Conference organisers need to know that any self-respecting Tweeter will withhold social mention of this imposture in protest.

So change its title to reflect what it really is: a product demonstration. Plenty of people will want to see that, and they’ll tweet about it in kind.

7. Join in.

The conference organiser should actively participate in the backchannel too.

Favouriting and re-tweeting others is a nice way of acknowledging their contributions (and motivating them to continue), while tweeting your own observations keeps the activity humming during flat periods.

Adding extra hashtags (eg #edtech, #gamification, #mobile) will also extend your reach.

Kid saying to his mum - How do you think my first day of kindergarten went? They didn't even have Wi-Fi.

So if you’re a conference organiser, I hope my suggestions help you improve the experience for your attendees and promote your event to potential newcomers.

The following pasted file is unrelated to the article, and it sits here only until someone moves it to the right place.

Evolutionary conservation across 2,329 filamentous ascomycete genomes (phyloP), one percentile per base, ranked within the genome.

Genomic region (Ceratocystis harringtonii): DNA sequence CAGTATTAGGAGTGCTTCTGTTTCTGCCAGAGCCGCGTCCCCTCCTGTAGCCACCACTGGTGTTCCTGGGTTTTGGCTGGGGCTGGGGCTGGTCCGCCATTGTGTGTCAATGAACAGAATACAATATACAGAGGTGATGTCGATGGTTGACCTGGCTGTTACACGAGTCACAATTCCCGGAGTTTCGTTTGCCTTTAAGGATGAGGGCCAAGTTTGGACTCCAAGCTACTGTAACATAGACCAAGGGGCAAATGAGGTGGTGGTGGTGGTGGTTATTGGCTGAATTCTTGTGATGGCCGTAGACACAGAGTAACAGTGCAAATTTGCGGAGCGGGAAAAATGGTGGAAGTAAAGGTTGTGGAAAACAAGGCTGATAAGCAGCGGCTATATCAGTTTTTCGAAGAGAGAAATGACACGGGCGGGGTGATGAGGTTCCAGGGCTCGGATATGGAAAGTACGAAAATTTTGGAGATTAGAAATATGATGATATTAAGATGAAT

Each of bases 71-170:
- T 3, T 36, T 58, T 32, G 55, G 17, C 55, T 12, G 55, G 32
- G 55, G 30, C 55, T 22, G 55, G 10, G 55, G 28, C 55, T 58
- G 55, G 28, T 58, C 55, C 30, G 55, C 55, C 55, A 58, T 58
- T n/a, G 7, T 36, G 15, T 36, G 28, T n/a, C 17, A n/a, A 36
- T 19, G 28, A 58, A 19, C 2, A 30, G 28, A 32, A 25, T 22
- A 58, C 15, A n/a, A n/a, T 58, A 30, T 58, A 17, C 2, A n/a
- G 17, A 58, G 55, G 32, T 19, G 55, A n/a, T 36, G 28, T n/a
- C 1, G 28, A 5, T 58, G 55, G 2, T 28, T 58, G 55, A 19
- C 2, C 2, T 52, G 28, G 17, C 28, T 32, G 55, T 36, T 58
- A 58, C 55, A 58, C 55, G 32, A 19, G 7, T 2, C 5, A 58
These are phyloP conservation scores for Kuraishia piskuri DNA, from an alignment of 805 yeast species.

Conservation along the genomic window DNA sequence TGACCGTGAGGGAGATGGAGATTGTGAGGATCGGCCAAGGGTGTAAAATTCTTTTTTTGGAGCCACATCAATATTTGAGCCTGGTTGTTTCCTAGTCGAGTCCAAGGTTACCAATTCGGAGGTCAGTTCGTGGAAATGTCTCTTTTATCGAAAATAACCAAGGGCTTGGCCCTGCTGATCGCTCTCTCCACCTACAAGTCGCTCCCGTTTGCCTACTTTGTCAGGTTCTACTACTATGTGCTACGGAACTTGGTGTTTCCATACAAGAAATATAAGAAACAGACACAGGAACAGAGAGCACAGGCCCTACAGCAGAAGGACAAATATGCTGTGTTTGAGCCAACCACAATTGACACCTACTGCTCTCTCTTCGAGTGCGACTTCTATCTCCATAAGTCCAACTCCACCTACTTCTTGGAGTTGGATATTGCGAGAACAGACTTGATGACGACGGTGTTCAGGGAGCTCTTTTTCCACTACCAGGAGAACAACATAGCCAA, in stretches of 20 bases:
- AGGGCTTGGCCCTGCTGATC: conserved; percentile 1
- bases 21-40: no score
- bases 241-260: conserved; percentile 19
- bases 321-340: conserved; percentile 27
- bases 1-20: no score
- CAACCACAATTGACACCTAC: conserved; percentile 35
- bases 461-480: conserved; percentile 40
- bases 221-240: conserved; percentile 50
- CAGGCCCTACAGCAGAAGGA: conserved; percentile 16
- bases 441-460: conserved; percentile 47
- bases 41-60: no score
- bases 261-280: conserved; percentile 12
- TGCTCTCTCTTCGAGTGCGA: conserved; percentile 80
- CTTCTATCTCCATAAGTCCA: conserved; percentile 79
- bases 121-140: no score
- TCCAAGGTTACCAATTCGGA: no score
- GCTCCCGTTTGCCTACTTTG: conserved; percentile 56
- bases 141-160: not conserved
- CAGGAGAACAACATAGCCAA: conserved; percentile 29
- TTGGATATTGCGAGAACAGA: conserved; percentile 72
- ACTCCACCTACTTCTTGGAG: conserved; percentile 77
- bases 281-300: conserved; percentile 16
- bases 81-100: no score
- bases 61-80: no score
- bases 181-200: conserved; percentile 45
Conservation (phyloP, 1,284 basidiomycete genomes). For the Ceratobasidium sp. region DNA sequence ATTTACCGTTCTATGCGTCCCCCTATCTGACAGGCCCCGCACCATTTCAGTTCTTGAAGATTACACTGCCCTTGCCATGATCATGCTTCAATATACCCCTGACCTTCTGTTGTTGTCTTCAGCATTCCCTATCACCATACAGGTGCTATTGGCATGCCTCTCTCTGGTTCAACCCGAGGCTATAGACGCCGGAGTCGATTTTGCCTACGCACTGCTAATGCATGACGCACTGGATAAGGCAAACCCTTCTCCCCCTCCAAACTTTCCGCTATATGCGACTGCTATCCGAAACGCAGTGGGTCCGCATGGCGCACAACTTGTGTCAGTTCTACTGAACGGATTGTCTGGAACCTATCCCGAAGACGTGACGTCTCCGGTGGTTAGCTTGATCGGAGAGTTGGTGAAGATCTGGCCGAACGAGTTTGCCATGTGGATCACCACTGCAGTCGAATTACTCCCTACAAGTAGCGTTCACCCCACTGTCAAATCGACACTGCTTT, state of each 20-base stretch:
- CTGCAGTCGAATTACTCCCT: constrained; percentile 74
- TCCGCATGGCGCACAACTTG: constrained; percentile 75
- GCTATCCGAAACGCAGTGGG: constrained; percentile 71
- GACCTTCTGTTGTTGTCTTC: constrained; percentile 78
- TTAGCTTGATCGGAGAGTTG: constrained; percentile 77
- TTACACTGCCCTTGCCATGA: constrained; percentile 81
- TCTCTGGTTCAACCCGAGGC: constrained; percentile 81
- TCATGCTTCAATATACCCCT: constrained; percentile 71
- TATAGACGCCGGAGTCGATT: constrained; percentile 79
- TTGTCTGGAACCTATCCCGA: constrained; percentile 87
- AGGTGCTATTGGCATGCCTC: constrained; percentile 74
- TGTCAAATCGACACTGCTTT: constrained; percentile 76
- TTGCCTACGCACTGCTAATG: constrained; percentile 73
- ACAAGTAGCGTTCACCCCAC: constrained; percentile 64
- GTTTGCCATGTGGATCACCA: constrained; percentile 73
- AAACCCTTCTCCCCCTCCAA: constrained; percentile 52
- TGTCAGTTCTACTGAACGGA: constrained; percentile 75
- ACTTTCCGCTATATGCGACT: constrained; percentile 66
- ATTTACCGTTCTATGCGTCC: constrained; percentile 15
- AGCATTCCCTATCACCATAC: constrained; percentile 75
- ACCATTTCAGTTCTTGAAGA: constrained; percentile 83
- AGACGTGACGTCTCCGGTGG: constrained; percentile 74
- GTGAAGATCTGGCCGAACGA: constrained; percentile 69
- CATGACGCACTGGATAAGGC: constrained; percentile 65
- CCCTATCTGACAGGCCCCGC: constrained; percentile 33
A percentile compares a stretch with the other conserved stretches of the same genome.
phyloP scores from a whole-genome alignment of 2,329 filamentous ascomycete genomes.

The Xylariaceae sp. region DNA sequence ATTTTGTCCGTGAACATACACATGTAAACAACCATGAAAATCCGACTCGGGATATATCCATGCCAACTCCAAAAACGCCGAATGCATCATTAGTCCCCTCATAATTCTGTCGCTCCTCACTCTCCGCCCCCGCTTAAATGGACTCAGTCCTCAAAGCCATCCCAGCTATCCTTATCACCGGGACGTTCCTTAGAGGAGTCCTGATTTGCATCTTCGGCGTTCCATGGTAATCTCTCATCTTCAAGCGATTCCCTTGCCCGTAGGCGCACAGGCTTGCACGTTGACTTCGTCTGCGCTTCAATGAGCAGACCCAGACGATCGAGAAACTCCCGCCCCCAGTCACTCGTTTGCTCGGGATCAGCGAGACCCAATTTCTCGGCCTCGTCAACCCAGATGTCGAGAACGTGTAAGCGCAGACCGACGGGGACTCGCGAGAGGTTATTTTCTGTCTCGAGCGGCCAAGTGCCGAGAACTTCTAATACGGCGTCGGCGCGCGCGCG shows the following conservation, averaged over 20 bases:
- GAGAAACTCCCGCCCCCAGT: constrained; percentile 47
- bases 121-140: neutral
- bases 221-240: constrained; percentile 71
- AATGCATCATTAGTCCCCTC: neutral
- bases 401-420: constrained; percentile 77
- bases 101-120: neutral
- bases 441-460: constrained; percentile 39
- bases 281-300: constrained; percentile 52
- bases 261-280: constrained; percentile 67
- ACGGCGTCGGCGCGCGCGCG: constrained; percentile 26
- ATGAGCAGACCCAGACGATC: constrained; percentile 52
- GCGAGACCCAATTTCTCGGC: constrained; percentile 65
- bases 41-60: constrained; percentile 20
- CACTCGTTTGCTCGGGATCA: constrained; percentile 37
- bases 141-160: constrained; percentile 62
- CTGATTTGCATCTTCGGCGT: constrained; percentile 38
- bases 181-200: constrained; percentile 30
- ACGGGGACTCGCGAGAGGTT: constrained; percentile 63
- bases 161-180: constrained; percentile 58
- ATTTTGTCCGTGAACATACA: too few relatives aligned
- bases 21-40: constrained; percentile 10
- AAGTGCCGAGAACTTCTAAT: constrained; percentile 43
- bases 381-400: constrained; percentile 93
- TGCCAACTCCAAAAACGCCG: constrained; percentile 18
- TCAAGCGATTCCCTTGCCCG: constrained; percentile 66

And if you have a free ticket to give away, I’ll tweet up a storm!

Porn, weed and fireworks

29 October 2012

Last weekend I was privileged to contribute to the Human Brochure – a world first initiative by Australian Capital Tourism to promote the nation’s capital city, Canberra.

When I told my friends that I was going down to Canberra for the weekend, they invariably asked: “Why..?”

You see, Canberra has a reputation among Australians as being boring. As the home of yawners such as Parliament and the High Court, Canberra is associated with porky politicians and pompous legal types.